Research Priorities

The PCC has supported world-class research since 2008, funding over $35.6 million dollars to support novel anti-doping scientific research. Research through grants, fellowships, micro-grants, and project working groups are the foundation of the PCC and translating research outcomes into improvements in doping detection and deterrence are the focus of everyday business activity. The PCC-supported research contributes to a clean sport movement in addressing doping’s root causes and ultimately decreasing the use of performance-enhancing drugs by all participants in all sports at all levels of play.

With an emphasis on original work that focuses on improving existing analytical methods for detecting prohibited substances and methods, developing new analytical methods to test for substances and methods not currently detectable, and discovering cost-​effective and more athlete-friendly approaches for testing widely abused substances across all levels of sport, the following areas of investigation reflect the PCC’s current research priorities:

  • Developing methods of cost-effective testing to detect and deter the use of prohibited substances and methods.

  • Developing novel testing protocols to detect new or designer substances or methods used to evade detection (e.g., micro-dosing) for doping purposes.

  • Improving existing chromatography-mass spectrometry and other analytical chemistry or biochemical methods to detect particular drugs, ex. GH, IGF-1, EPO, hCG.

  • Developing new analytical methods to detect performance enhancing drugs not currently detectable.

  • Examination of pharmacokinetic/pharmacodynamics of doping substances through human administration studies examining longitudinal urinary excretion patterns, metabolism, and dose-concentration, including confounding factors that may influence excretion, detection, or performance-enhancing impact. This also includes studies which aim  to differentiate between sources of contamination and doping by identifying novel and discriminate urinary or blood markers or metabolites, or ratios thereof, through well-designed human administration studies.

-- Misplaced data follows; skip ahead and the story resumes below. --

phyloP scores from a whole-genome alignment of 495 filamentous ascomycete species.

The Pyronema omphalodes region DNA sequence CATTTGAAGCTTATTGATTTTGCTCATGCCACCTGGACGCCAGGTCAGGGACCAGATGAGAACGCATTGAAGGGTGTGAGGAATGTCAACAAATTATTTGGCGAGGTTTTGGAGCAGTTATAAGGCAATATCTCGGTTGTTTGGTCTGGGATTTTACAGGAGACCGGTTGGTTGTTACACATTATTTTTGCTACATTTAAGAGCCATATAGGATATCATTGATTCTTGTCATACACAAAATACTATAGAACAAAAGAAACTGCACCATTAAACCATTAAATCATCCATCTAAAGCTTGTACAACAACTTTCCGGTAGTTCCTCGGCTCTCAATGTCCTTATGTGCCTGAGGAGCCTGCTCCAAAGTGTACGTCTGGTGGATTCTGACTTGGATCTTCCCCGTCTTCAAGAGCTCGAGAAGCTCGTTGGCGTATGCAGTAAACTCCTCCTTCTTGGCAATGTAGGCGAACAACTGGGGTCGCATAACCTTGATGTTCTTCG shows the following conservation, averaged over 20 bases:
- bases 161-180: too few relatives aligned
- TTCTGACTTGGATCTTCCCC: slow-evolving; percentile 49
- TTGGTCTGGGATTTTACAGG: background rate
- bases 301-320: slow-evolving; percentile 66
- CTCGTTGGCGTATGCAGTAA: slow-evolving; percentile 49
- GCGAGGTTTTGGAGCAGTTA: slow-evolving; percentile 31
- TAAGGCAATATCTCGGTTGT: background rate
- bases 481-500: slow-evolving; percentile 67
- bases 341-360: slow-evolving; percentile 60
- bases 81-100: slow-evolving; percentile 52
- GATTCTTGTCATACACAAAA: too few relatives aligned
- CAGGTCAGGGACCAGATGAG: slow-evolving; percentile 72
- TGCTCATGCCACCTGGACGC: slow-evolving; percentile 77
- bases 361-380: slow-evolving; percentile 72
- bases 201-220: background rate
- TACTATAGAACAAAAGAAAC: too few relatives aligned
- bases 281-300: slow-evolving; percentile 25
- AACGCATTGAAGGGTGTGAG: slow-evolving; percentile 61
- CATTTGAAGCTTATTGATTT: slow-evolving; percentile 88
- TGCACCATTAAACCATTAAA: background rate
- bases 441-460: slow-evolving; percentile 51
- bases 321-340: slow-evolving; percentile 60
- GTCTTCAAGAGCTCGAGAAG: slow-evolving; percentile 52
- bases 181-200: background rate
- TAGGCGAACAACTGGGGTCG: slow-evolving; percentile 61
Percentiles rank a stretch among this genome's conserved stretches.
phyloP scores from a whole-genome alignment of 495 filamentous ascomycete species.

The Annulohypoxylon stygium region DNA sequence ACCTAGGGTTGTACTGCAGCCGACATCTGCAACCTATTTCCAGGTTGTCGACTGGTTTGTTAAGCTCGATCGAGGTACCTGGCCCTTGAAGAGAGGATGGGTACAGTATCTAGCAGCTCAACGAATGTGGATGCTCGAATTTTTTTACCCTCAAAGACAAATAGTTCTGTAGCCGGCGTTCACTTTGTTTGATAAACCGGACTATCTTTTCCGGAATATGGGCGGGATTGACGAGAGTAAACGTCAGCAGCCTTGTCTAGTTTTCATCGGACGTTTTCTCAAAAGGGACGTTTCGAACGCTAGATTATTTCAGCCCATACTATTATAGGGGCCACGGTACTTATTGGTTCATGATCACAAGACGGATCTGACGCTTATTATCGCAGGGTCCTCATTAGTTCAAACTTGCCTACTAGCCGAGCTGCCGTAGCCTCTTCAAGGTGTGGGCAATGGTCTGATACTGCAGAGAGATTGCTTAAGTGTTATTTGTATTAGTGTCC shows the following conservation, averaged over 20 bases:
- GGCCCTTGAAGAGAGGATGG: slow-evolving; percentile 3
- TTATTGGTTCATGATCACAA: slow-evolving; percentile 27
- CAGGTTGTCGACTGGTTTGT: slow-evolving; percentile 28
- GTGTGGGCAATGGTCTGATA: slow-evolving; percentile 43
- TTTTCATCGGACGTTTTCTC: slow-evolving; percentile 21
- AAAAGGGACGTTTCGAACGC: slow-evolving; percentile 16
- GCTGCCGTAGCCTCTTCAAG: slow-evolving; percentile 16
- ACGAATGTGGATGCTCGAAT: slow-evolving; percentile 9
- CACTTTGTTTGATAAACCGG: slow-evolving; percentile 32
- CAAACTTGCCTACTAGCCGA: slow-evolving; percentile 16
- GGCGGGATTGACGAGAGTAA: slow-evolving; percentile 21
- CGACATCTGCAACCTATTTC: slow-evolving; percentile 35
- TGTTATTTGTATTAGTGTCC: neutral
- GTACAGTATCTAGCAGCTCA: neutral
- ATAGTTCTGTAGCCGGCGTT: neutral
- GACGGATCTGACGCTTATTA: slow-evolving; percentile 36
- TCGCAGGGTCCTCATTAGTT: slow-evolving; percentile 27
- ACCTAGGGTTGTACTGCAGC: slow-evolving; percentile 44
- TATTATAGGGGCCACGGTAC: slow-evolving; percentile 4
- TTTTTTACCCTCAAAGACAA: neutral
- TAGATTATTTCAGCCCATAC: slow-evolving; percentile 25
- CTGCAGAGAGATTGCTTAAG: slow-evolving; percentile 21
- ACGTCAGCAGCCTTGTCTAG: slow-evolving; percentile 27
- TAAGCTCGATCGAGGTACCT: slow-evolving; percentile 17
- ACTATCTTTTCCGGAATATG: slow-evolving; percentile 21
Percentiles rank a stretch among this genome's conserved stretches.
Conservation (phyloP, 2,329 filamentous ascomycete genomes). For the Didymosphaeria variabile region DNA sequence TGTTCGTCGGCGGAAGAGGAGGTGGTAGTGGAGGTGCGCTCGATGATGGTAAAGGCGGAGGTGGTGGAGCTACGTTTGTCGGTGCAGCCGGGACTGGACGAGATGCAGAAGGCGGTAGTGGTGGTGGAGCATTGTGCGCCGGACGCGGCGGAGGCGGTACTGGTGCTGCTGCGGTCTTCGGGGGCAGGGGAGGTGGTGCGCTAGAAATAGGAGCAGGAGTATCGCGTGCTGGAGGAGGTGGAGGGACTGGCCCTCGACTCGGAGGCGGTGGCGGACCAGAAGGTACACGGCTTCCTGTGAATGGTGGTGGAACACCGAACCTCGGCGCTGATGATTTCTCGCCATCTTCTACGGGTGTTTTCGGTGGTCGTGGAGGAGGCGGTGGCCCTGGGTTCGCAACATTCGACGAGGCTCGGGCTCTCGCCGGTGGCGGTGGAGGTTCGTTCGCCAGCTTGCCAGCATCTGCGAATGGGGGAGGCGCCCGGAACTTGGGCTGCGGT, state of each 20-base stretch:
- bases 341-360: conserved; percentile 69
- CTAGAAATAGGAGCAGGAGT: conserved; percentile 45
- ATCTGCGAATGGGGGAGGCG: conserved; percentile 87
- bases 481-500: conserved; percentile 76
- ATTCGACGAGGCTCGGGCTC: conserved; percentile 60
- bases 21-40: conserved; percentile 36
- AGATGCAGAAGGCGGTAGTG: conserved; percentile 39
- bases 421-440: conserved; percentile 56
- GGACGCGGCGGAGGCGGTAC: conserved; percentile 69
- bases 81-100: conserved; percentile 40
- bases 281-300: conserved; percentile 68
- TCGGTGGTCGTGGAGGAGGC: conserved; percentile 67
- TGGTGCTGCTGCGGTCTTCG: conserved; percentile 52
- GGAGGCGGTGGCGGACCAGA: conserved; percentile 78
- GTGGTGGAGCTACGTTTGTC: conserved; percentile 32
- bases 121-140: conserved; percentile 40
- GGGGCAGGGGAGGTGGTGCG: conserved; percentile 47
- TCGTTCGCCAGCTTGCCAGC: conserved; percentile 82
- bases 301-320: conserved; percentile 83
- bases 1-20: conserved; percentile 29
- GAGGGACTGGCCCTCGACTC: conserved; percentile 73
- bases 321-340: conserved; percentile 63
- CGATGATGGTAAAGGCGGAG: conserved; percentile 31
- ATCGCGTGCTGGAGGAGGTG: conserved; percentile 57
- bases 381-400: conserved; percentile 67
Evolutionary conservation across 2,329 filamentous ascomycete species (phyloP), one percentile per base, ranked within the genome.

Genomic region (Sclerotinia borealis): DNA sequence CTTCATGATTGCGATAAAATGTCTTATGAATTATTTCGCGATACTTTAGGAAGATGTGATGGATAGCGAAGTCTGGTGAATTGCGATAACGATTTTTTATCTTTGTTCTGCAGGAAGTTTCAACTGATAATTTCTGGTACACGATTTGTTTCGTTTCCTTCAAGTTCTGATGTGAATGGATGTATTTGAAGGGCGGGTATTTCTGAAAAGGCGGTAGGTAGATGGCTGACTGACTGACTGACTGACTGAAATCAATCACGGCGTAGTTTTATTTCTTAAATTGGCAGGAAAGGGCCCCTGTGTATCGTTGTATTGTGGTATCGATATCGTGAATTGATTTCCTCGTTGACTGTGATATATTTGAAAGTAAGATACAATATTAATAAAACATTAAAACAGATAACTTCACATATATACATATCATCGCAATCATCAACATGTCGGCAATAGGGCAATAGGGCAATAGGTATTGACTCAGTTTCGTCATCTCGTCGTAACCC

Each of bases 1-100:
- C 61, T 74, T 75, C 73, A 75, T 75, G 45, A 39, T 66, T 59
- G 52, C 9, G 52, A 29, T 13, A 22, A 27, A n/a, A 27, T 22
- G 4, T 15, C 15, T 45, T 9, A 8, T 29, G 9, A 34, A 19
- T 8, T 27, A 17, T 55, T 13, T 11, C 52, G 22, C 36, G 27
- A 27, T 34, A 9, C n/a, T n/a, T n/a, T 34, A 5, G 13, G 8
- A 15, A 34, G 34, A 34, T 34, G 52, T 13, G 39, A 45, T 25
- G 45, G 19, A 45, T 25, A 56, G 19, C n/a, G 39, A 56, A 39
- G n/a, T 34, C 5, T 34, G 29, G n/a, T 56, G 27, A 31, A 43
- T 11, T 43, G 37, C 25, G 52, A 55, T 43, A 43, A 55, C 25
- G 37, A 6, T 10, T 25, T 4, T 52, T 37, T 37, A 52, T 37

• Critical reviews to support interpretation of laboratory data.

  • The application of alternative specimens (ex. oral fluid, dried blood/plasma spots), for testing and analysis.

  • Discovery and validation of specific and sensitive biomarkers in urine and/or blood for the purposes of the Athlete Biological Passport (ABP) that aim to indirectly identify the use of doping substances or methods.

  • Detection of prohibited gene doping, gene editing, gene silencing technologies, as well as the detection of prohibited stem cell therapies.

  • Artificial intelligence, machine learning, and other related research that leads to optimization of anti-doping testing programs.

  • Reference material synthesis and certification for WADA-accredited laboratories (new material or replacement of existing material)[1].

  • Development of effective quantitative and qualitative measures of doping deterrence and education through well-designed survey methods applicable to multiple athlete domains and social science research[2].

    [1] PCC can be contacted to obtain a list of higher priority substances, subject to change.

    [2] As access to specific elite athlete populations are a critical component of successful social science research, applicants should consult with relevant sport organizations, anti-doping agencies, or others to have a commitment in principle to collaborate on such projects before submitting an application. Letters of support are critical.

Does your area of research meet our priorities? 

Still not sure your research will be a good fit?